Who said you can never go home?
According to John Canzano of The Oregonian, Oregon has requested to interview UCLA head coach Chip Kelly for its head football coaching vacancy.
Chris Low @ClowESPN
Confirming <a href="https://twitter.com/johncanzanobft?ref_src=twsrc%5Etfw">@johncanzanobft</a>'s report. <a href="https://twitter.com/oregonfootball?ref_src=twsrc%5Etfw">@oregonfootball</a> is making a hard push to bring back Chip Kelly as the Ducks' head coach, sources tell ESPN. He has a lot of support there after taking Oregon to the national championship game in 2010. His buyout at UCLA is $9 million.
Kelly famously served as the Ducks head coach between the 2009 and 2012 seasons.
The 58-year-old also served as the program's offensive coordinator in the 2007 and '08 seasons, and his fast-paced spread offense helped revolutionize the college game.
It also led to one of the most successful periods of football in Oregon's history. With Kelly as head coach, the Ducks went 46-7 across four seasons, 2-2 in bowl games and reached the BCS Championship Game in the 2010 season, losing to Florida State.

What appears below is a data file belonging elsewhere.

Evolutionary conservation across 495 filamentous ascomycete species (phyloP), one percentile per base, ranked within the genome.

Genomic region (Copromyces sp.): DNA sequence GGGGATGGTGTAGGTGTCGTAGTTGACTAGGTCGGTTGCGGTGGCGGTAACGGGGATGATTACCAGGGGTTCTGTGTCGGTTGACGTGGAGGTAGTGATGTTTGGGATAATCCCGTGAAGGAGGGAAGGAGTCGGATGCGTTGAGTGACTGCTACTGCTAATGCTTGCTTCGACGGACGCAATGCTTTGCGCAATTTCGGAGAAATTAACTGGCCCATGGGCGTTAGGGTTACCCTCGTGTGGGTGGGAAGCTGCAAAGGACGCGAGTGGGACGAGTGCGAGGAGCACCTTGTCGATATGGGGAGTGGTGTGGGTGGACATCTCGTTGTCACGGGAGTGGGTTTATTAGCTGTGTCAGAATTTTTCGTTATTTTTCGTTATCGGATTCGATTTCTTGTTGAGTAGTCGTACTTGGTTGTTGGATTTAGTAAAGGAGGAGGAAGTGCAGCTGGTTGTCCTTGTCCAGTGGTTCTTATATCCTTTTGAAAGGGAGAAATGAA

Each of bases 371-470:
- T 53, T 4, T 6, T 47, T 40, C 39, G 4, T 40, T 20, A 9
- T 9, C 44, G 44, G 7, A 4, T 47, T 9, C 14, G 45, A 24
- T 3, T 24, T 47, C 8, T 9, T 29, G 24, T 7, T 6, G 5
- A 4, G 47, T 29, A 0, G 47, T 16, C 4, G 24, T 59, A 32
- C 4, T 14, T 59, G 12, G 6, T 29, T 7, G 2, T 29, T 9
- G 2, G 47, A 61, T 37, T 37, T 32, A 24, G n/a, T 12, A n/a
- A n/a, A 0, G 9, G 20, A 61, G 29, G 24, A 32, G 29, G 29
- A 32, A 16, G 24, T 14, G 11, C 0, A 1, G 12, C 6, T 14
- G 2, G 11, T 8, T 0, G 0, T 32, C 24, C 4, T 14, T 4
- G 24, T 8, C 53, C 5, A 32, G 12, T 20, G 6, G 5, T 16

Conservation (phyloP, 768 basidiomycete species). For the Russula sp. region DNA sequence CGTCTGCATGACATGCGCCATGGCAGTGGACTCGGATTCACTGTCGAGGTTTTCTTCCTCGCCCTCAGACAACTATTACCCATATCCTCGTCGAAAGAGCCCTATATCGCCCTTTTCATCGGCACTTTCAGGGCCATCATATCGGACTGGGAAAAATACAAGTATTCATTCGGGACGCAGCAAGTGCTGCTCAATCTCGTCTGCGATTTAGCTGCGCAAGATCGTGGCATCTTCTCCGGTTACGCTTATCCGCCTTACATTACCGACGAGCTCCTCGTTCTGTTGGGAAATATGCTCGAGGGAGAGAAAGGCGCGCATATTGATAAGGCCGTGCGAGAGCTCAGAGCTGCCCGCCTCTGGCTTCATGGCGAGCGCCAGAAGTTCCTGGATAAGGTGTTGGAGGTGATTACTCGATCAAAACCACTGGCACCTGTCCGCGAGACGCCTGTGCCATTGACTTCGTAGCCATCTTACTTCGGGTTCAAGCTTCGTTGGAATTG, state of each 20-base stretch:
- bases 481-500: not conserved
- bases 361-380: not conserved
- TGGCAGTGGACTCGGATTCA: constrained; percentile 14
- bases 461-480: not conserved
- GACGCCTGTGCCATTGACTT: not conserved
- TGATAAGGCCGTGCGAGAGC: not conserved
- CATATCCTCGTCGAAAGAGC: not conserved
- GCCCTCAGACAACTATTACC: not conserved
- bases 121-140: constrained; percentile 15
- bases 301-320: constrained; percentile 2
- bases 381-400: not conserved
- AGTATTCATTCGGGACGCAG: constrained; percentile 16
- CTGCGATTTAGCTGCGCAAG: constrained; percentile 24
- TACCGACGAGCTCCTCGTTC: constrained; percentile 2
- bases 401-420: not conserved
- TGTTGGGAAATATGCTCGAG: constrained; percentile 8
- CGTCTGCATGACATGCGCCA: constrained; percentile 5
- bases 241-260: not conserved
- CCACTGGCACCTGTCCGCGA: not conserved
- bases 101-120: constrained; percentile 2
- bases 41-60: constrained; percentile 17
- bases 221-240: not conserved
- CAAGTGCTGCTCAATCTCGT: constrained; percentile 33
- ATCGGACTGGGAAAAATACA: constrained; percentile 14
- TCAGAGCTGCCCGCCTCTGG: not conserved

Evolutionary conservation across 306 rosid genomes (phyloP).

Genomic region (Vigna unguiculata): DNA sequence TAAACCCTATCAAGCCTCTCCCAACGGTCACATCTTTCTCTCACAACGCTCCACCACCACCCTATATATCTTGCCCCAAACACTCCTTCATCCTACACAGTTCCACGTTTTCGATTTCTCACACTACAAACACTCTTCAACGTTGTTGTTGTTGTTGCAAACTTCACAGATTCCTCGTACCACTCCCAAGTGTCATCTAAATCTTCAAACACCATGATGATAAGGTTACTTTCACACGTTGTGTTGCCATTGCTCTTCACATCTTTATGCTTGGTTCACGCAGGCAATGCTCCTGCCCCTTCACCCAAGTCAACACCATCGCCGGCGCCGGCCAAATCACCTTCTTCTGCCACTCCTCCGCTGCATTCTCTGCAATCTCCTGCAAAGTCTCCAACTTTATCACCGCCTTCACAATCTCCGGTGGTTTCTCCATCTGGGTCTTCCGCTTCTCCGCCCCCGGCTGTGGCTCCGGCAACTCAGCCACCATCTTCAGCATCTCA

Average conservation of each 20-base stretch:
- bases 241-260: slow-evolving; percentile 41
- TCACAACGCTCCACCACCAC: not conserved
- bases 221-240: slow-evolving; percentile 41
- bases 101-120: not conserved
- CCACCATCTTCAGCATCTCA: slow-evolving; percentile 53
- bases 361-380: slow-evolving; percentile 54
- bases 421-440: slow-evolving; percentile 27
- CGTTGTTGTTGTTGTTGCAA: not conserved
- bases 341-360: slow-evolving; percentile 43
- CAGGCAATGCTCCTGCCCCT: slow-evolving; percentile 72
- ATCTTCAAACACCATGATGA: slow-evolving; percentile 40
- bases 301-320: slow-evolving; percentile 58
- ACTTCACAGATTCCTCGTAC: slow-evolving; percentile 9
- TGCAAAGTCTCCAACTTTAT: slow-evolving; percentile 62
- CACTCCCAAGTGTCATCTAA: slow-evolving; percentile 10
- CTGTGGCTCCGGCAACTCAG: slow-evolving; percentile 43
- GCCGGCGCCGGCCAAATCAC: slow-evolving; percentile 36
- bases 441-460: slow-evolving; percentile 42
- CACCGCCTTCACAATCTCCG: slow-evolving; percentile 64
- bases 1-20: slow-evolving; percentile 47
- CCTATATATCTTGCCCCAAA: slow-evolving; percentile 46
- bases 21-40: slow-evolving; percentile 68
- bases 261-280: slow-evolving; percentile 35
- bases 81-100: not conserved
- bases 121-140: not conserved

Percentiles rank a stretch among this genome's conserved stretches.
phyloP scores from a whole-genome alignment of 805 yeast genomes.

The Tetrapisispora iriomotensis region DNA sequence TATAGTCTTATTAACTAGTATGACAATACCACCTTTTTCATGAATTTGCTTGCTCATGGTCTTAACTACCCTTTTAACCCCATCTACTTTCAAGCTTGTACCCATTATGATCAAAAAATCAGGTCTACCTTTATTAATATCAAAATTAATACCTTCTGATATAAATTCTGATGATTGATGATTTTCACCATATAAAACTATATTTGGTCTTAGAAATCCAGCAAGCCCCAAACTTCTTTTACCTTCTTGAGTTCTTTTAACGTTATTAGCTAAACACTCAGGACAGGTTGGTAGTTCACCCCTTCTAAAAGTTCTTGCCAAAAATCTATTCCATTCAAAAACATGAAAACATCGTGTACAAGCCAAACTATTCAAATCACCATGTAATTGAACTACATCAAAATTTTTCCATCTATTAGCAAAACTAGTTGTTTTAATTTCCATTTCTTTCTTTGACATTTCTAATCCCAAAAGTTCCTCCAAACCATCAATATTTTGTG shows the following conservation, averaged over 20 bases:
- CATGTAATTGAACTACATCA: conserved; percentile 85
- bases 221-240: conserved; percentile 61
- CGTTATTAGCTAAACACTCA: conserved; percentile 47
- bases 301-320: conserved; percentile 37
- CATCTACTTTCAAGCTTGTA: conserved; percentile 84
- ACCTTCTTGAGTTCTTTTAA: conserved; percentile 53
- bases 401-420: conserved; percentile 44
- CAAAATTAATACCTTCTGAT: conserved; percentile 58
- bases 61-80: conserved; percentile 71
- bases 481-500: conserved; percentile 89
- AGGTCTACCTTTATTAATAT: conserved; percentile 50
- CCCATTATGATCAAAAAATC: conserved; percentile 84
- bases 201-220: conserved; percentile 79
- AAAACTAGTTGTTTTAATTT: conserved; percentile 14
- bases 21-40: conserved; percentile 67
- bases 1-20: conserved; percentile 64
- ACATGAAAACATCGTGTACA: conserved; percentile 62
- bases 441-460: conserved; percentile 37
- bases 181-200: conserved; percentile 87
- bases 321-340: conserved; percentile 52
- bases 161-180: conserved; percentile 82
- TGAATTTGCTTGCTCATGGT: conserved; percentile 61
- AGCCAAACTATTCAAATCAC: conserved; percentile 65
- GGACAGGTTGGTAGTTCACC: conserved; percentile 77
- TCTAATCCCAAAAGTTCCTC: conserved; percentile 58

Kelly's Ducks twice were ranked No. 1 overall in the country by the Associated Press, and finished as a Top Four team in those rankings in his last three seasons.
But the New Hampshire native left for the NFL in 2013, taking over as the Philadelphia Eagles head coach. In three seasons with the Birds and one with the San Francisco 49ers (2016), he went just 28-35, with only one playoff berth. After two 10-win seasons in his first two NFL seasons, he was fired in 2015 after a 6-9 start to the season and only last one year with the Niners following a 2-14 disaster.
So Kelly returned to the college game in 2018 with the UCLA Bruins after taking a year off from coaching. In four seasons at Westwood, he's gone just 18-25, though the team finished 8-4 in 2021 and earned a Holiday Bowl berth.
If he takes the Oregon job, Kelly would be replacing Mario Cristobal, who departed for the Miami Hurricanes gig. Cristobal was 35-13 in parts of five seasons at Oregon, winning two Pac-12 titles.